Mike Staunton, a professor at the London Business School and co-author of the Global Investment Returns Yearbook, has taken a look at NZS and calculates that the discounted cash flow analysis uses an horizon of 18.4 years and thus a future value of $5.63.
The wonders of compound interest are certainly impressive when the interest rate is 12 per cent. I wonder if the data was presented this way in the target company statement whether shareholders would have been so keen to sell to Olam.
But concerns don't finish here. A recent article in London's Financial Times citing a report by the Bank of England talks about a possible disconnect between the rates of return as implied by the stock and bond markets and the discount rates being used by companies to determine whether capital investment or acquisitions get the go-ahead or not.
Specifically research has shown that "the discount rates applied to future cash flows were much higher than either equity holders' average rate of return or the return on debt". Is that the case here and if so has it been the case in other takeovers?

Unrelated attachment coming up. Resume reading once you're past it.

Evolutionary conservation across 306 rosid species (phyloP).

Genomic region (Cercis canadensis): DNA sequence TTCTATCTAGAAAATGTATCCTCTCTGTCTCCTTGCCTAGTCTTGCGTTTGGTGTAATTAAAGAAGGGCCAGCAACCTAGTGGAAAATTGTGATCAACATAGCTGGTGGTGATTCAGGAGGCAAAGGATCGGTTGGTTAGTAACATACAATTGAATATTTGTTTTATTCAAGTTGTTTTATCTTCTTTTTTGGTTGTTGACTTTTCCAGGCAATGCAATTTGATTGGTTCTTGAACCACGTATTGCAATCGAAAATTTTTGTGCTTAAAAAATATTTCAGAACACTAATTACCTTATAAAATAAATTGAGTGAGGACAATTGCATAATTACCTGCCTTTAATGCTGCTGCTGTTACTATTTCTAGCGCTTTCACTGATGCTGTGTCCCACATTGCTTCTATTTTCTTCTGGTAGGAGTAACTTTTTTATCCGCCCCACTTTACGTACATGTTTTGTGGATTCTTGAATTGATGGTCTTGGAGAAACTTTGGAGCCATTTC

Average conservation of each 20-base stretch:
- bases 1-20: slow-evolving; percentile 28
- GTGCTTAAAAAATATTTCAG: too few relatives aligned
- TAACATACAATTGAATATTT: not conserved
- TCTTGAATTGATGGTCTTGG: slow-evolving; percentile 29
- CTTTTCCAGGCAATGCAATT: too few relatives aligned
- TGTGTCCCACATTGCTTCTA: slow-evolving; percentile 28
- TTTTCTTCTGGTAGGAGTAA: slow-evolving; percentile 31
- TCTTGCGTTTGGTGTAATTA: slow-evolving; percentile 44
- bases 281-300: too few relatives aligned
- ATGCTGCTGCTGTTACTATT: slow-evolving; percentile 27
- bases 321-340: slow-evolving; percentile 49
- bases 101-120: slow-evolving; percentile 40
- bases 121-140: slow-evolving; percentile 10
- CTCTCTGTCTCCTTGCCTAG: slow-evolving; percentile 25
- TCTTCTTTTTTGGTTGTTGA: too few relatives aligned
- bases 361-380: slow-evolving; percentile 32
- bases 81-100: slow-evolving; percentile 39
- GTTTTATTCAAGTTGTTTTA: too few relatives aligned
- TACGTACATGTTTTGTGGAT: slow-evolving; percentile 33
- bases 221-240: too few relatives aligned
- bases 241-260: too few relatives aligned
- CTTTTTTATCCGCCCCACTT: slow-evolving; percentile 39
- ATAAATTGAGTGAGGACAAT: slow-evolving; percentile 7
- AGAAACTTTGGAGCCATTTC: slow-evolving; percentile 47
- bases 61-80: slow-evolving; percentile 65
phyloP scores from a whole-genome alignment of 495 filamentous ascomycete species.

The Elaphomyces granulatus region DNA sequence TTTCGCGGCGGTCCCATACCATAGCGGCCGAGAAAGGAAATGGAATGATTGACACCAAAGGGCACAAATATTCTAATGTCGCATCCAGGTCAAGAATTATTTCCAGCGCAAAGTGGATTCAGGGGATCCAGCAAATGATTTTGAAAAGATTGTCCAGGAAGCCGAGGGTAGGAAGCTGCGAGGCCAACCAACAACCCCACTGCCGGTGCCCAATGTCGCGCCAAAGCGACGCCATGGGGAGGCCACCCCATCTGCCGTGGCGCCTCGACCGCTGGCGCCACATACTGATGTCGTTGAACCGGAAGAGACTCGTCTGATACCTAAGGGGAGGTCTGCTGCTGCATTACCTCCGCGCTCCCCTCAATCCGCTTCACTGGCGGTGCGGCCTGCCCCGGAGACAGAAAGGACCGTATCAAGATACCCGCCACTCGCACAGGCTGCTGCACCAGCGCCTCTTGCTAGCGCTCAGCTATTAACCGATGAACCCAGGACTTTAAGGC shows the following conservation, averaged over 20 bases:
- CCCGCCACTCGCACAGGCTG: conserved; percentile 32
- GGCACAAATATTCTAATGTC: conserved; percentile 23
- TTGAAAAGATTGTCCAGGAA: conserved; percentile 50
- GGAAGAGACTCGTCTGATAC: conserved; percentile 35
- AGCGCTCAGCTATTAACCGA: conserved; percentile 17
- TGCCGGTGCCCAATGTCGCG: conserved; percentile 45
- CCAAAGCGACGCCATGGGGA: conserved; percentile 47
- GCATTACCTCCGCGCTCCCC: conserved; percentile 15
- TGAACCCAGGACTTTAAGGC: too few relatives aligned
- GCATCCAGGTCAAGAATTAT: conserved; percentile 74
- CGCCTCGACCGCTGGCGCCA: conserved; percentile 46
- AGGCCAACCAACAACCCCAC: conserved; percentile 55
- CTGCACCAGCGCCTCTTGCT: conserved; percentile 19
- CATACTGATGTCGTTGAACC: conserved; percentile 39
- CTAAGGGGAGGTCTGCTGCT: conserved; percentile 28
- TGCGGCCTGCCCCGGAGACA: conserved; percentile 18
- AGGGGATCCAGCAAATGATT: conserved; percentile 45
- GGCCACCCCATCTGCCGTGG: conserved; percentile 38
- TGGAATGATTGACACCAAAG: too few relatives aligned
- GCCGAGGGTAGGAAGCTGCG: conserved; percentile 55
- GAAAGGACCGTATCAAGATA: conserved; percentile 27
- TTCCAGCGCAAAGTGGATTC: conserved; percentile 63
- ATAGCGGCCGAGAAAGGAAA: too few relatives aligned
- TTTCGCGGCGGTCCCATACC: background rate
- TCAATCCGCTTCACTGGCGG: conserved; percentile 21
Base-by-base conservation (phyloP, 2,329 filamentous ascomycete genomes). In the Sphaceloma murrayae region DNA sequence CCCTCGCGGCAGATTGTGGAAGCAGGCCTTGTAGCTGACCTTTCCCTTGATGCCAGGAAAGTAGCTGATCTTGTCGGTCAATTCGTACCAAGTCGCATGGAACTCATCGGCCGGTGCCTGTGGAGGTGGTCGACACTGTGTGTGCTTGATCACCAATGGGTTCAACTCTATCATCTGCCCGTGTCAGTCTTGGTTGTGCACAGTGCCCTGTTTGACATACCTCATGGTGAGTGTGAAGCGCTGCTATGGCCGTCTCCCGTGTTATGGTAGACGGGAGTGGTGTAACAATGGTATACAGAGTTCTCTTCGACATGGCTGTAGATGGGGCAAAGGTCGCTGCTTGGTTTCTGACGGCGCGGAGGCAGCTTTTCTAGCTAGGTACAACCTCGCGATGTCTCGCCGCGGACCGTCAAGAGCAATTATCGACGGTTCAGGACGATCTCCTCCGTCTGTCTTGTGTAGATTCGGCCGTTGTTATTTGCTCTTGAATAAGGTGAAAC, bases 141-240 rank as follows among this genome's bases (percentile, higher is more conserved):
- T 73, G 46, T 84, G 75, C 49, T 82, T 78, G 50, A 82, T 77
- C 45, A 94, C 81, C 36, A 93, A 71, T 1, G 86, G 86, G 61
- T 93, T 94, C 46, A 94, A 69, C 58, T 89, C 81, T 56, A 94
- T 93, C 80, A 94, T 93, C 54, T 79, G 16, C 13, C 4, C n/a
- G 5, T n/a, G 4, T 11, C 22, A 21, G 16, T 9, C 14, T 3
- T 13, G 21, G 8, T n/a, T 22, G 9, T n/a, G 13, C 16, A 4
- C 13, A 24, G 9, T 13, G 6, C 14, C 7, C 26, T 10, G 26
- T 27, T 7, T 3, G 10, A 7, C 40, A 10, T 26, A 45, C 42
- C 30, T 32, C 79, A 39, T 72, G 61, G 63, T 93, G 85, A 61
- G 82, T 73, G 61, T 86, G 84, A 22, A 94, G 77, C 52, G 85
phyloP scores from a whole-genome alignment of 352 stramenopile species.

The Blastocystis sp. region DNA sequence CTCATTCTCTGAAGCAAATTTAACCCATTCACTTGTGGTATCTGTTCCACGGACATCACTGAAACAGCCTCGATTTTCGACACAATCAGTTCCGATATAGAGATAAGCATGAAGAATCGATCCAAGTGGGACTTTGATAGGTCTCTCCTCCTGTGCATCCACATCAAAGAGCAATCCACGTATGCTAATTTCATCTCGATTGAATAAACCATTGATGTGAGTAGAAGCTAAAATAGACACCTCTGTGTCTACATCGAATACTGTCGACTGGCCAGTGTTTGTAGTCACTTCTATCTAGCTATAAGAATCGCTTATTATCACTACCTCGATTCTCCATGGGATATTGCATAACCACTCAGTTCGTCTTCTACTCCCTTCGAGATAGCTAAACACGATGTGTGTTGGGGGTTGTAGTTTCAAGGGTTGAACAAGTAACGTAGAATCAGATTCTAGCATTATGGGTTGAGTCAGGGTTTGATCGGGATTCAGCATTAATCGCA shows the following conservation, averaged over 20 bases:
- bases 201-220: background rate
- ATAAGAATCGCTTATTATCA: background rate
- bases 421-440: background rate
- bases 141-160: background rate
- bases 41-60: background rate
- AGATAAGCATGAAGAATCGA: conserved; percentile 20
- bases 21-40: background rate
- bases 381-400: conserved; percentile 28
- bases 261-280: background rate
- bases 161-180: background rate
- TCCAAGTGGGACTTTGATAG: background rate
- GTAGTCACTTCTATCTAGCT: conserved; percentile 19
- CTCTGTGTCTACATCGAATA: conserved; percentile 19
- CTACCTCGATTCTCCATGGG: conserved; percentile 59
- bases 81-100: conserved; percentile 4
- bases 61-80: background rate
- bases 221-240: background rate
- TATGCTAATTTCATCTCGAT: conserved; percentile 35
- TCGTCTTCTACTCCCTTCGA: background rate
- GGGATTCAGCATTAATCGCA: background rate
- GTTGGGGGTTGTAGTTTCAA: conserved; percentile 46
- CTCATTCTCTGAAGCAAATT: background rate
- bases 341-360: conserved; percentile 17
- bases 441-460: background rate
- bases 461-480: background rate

Either way, whether 12 per cent is appropriate or not, a target company statement needs to properly inform retail shareholders - and probably a few institutional investors, as well - as to exactly what a 12 per cent discount rate means.
Retail investors are more familiar with price earnings ratios and dividend yields so it would have been more informative to set out what multiple of profits and dividend yield - assuming, for example, a 50 per cent payout ratio - NZS would be on at full production at the price of 70c.
Presumably this data is in the NZS five-year business plan financial model, which the Olam directors on the NZS Board will have seen but, significantly, was not made available to other NZS shareholders.
That doesn't sound fair and might be something that the Financial Markets Authority might look at, especially if it is wanting to ensure an even playing field.
So here is perhaps another reason for the low capitalisation of our stock market - New Zealanders may be accepting takeovers at lower prices than their companies are worth.
The independent adviser market in New Zealand seems to be dominated by a firm called Grant Samuel, which prepared the NZS IAR.
Grant Samuel refused to divulge what proportion of the independent adviser reports that it had undertaken in the past three years valued the target company at or below the level of the takeover offer.
* Brent Sheather is an Auckland-based authorised financial adviser and his adviser/disclosure statement is available on request and free of charge. He and clients of Private Asset Management own shares in NZ Farming Systems Uruguay.